Postcards from The Field

Have You Submitted To Postcards From The Field

Have you submitted to Postcards from the Field? (If not, you should.)

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Greeting From The Indian Ocean A Freshly

Greeting from the Indian Ocean!

A freshly deployed NOAA research buoy located at 4°N, 90°E with the Indonesian Research Vessel Baruna Jaya VIII in the background.  The buoy is instrumented with meteorological sensors and ocean sensors down to 500 m depth; all data are transmitted to shore in real time via satellite relay.  This is one of many buoys that make up an array spanning the Indian Ocean basin to advance monsoon research and forecasting.

We are 14 days out on a 17 day cruise. With the work done here, we are heading to next buoy station, located 240 nautical miles to the north in the Bay of Bengal. 

Mike McPhaden

Greetings From Costa Rica At A Hot Spring On

Greetings from Costa Rica! At a hot spring on Irazu volcano, our team is sampling microbes, water, and gases as part of the Deep Carbon Observatory’s Biology Meets Subduction initiative. We’ve been in the field for almost two weeks, and have sampled more than 20 springs and fumaroles throughout the Costa Rican subduction zone. You can read more about our progress on the expedition blog and on Twitter #SubductCR. Photo by Peter Barry. 
Thats Me Looking Out Alvins Viewport On Dive

That’s me looking out Alvin’s viewport  on Dive 4850 near the summit of Matthew Seamount at ~2650 m depth, in the 8 20’N Seamount Chain in November 2016, studying seafloor volcanic processes and magmatism.  Probably the deepest selfie ever taken!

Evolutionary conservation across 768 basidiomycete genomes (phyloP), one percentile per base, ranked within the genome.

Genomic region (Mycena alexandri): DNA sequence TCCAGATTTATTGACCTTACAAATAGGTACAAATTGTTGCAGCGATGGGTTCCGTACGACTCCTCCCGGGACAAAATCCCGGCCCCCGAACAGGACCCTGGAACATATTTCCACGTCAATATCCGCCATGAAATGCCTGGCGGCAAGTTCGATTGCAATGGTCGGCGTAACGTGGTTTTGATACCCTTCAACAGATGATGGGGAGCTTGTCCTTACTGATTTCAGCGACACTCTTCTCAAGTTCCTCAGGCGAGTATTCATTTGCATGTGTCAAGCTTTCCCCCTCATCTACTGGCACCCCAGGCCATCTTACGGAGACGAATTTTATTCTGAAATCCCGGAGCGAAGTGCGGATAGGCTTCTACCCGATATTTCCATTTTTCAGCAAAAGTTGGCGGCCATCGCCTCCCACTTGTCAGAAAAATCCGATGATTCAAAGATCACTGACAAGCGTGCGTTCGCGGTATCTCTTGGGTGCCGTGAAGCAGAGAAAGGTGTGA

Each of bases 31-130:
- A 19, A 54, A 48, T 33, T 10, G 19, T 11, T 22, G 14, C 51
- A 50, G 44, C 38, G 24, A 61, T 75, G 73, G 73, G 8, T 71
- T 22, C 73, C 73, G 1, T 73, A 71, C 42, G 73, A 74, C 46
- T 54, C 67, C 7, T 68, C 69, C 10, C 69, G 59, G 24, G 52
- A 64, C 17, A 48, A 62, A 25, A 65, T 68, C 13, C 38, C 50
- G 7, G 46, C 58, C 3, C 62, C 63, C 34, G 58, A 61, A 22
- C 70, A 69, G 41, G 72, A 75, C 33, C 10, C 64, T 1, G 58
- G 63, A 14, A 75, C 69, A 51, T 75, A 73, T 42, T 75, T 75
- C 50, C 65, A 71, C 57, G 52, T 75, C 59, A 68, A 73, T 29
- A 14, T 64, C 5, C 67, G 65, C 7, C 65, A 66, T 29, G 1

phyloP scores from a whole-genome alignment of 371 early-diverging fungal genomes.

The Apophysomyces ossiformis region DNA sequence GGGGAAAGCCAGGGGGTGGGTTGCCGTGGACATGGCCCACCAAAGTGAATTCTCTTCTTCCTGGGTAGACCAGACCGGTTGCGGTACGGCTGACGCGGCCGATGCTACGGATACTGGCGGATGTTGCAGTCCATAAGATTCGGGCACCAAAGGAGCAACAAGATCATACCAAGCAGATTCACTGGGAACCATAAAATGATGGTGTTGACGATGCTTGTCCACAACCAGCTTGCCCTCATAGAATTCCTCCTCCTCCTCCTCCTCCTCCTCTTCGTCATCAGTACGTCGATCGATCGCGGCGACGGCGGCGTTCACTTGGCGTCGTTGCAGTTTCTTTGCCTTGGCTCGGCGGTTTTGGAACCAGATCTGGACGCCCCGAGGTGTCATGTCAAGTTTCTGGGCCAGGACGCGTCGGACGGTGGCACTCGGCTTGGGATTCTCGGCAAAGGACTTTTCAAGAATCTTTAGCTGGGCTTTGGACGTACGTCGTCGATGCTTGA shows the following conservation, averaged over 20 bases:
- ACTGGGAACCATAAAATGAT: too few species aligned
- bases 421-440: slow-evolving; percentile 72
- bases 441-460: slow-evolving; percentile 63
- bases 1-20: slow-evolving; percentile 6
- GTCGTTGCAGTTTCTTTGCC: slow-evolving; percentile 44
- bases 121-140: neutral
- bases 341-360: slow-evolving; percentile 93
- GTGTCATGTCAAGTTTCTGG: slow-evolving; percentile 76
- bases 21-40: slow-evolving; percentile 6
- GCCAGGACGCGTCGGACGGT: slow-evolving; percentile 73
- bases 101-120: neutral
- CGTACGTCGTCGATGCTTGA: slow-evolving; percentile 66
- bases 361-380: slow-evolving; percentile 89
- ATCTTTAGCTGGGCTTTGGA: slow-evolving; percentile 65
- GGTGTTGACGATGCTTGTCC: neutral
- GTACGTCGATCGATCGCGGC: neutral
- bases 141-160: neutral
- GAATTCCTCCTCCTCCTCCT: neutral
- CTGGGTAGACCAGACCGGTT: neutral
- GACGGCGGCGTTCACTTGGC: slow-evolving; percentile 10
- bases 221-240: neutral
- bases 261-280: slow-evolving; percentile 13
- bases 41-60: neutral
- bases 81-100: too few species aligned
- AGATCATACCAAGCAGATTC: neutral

- Dan Fornari

Hi Folks Artist Mike Carroll And I Went To Erebus

Hi folks

Artist Mike Carroll and I went to Erebus under the auspices of the NSF’s Writers and Artists Program, to do a book comparing landscapes on Erebus with those on icy moons. Here I am descending into Hut Cave on the slopes of Erebus, aided by mountaineer Evan Miller, with Mike following behind. These ice caves are truly otherworldly features, and we can imagine that they might exist on Europa or Enceladus. 

Rosaly Lopes

Dear Everyone As The Sun Rises Its Clear Why

Dear everyone,

As the sun rises, it’s clear why this is an exciting time in the Willamette Basin, Oregon. For a brief period, Fall Creek Reservoir is drawn down below its conservation pool to run of river. This 49 meter tall dam normally impedes the downstream migration of juvenile salmon, but the draining of the reservoir helps them continue their migration. We’re working to learn more about the other short- and long-term implications of this novel management strategy.

Going with the flow,

Christina Murphy, PhD Candidate, Oregon State University

Like Stars In The Sky Lake Michigans Microbes

Like Stars in the Sky:  Lake Michigan’s Microbes Glow in their Waterscape

Dear everyone,